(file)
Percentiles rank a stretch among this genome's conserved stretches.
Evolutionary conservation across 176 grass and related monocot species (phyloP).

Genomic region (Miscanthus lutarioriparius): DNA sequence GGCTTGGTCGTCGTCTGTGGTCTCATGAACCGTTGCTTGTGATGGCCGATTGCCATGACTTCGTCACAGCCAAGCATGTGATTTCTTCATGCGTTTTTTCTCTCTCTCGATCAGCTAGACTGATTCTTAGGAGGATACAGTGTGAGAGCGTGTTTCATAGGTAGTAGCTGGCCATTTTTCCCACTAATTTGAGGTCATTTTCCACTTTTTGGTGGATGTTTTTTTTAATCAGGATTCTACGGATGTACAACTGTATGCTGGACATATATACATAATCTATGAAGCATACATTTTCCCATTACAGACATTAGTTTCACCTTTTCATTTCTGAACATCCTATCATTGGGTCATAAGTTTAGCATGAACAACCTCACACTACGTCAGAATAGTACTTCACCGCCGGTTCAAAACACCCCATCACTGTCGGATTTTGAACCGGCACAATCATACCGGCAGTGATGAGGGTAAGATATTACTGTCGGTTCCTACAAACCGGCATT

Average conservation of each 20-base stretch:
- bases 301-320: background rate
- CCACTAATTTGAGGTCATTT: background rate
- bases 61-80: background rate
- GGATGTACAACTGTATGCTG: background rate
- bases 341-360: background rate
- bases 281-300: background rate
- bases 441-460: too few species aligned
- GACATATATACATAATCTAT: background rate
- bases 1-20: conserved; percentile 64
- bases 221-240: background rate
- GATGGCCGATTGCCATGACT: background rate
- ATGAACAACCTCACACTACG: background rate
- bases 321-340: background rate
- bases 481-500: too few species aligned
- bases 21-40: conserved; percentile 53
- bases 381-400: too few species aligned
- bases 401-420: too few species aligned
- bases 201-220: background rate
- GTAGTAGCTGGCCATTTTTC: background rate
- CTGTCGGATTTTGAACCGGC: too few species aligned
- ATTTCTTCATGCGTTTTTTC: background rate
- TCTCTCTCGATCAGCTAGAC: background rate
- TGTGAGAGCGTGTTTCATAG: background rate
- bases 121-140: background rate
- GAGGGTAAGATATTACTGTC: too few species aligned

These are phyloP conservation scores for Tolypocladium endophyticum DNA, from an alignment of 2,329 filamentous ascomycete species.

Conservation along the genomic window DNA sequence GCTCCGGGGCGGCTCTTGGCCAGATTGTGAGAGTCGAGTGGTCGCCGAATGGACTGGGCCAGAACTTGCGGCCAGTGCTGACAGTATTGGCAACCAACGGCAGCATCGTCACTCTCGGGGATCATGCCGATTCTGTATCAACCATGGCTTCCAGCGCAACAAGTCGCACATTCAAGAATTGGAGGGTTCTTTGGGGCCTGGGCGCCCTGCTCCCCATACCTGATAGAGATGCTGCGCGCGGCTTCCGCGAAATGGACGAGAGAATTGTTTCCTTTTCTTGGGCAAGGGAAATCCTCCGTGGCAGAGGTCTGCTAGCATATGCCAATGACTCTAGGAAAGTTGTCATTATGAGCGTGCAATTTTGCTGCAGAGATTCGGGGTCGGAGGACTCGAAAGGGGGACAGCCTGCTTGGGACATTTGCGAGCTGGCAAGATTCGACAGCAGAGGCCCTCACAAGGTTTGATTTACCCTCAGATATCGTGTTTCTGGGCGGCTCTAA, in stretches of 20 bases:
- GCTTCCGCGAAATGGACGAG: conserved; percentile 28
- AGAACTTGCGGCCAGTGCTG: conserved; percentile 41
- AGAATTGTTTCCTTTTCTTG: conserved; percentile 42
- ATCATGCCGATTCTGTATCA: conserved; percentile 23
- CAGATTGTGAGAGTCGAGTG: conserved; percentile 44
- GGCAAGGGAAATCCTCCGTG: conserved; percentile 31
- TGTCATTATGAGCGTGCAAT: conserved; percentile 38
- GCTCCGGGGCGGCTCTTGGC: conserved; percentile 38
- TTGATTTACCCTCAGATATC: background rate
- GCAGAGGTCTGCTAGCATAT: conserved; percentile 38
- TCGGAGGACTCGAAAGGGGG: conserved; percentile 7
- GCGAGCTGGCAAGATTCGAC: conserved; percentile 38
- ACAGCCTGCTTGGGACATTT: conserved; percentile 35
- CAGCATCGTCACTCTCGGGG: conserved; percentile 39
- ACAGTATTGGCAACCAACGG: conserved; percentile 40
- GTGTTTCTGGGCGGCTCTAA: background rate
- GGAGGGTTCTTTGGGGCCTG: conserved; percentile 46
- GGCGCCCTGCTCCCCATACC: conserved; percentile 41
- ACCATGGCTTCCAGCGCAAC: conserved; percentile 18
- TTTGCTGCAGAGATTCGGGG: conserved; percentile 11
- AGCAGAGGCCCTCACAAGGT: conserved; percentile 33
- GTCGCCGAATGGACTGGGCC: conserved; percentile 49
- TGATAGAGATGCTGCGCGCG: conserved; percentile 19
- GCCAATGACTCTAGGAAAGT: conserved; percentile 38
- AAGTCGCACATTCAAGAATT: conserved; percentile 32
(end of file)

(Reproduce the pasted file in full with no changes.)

Percentiles rank a stretch among this genome's conserved stretches.
Evolutionary conservation across 176 grass and related monocot species (phyloP).

Genomic region (Miscanthus lutarioriparius): DNA sequence GGCTTGGTCGTCGTCTGTGGTCTCATGAACCGTTGCTTGTGATGGCCGATTGCCATGACTTCGTCACAGCCAAGCATGTGATTTCTTCATGCGTTTTTTCTCTCTCTCGATCAGCTAGACTGATTCTTAGGAGGATACAGTGTGAGAGCGTGTTTCATAGGTAGTAGCTGGCCATTTTTCCCACTAATTTGAGGTCATTTTCCACTTTTTGGTGGATGTTTTTTTTAATCAGGATTCTACGGATGTACAACTGTATGCTGGACATATATACATAATCTATGAAGCATACATTTTCCCATTACAGACATTAGTTTCACCTTTTCATTTCTGAACATCCTATCATTGGGTCATAAGTTTAGCATGAACAACCTCACACTACGTCAGAATAGTACTTCACCGCCGGTTCAAAACACCCCATCACTGTCGGATTTTGAACCGGCACAATCATACCGGCAGTGATGAGGGTAAGATATTACTGTCGGTTCCTACAAACCGGCATT

Average conservation of each 20-base stretch:
- bases 301-320: background rate
- CCACTAATTTGAGGTCATTT: background rate
- bases 61-80: background rate
- GGATGTACAACTGTATGCTG: background rate
- bases 341-360: background rate
- bases 281-300: background rate
- bases 441-460: too few species aligned
- GACATATATACATAATCTAT: background rate
- bases 1-20: conserved; percentile 64
- bases 221-240: background rate
- GATGGCCGATTGCCATGACT: background rate
- ATGAACAACCTCACACTACG: background rate
- bases 321-340: background rate
- bases 481-500: too few species aligned
- bases 21-40: conserved; percentile 53
- bases 381-400: too few species aligned
- bases 401-420: too few species aligned
- bases 201-220: background rate
- GTAGTAGCTGGCCATTTTTC: background rate
- CTGTCGGATTTTGAACCGGC: too few species aligned
- ATTTCTTCATGCGTTTTTTC: background rate
- TCTCTCTCGATCAGCTAGAC: background rate
- TGTGAGAGCGTGTTTCATAG: background rate
- bases 121-140: background rate
- GAGGGTAAGATATTACTGTC: too few species aligned

These are phyloP conservation scores for Tolypocladium endophyticum DNA, from an alignment of 2,329 filamentous ascomycete species.

Conservation along the genomic window DNA sequence GCTCCGGGGCGGCTCTTGGCCAGATTGTGAGAGTCGAGTGGTCGCCGAATGGACTGGGCCAGAACTTGCGGCCAGTGCTGACAGTATTGGCAACCAACGGCAGCATCGTCACTCTCGGGGATCATGCCGATTCTGTATCAACCATGGCTTCCAGCGCAACAAGTCGCACATTCAAGAATTGGAGGGTTCTTTGGGGCCTGGGCGCCCTGCTCCCCATACCTGATAGAGATGCTGCGCGCGGCTTCCGCGAAATGGACGAGAGAATTGTTTCCTTTTCTTGGGCAAGGGAAATCCTCCGTGGCAGAGGTCTGCTAGCATATGCCAATGACTCTAGGAAAGTTGTCATTATGAGCGTGCAATTTTGCTGCAGAGATTCGGGGTCGGAGGACTCGAAAGGGGGACAGCCTGCTTGGGACATTTGCGAGCTGGCAAGATTCGACAGCAGAGGCCCTCACAAGGTTTGATTTACCCTCAGATATCGTGTTTCTGGGCGGCTCTAA, in stretches of 20 bases:
- GCTTCCGCGAAATGGACGAG: conserved; percentile 28
- AGAACTTGCGGCCAGTGCTG: conserved; percentile 41
- AGAATTGTTTCCTTTTCTTG: conserved; percentile 42
- ATCATGCCGATTCTGTATCA: conserved; percentile 23
- CAGATTGTGAGAGTCGAGTG: conserved; percentile 44
- GGCAAGGGAAATCCTCCGTG: conserved; percentile 31
- TGTCATTATGAGCGTGCAAT: conserved; percentile 38
- GCTCCGGGGCGGCTCTTGGC: conserved; percentile 38
- TTGATTTACCCTCAGATATC: background rate
- GCAGAGGTCTGCTAGCATAT: conserved; percentile 38
- TCGGAGGACTCGAAAGGGGG: conserved; percentile 7
- GCGAGCTGGCAAGATTCGAC: conserved; percentile 38
- ACAGCCTGCTTGGGACATTT: conserved; percentile 35
- CAGCATCGTCACTCTCGGGG: conserved; percentile 39
- ACAGTATTGGCAACCAACGG: conserved; percentile 40
- GTGTTTCTGGGCGGCTCTAA: background rate
- GGAGGGTTCTTTGGGGCCTG: conserved; percentile 46
- GGCGCCCTGCTCCCCATACC: conserved; percentile 41
- ACCATGGCTTCCAGCGCAAC: conserved; percentile 18
- TTTGCTGCAGAGATTCGGGG: conserved; percentile 11
- AGCAGAGGCCCTCACAAGGT: conserved; percentile 33
- GTCGCCGAATGGACTGGGCC: conserved; percentile 49
- TGATAGAGATGCTGCGCGCG: conserved; percentile 19
- GCCAATGACTCTAGGAAAGT: conserved; percentile 38
- AAGTCGCACATTCAAGAATT: conserved; percentile 32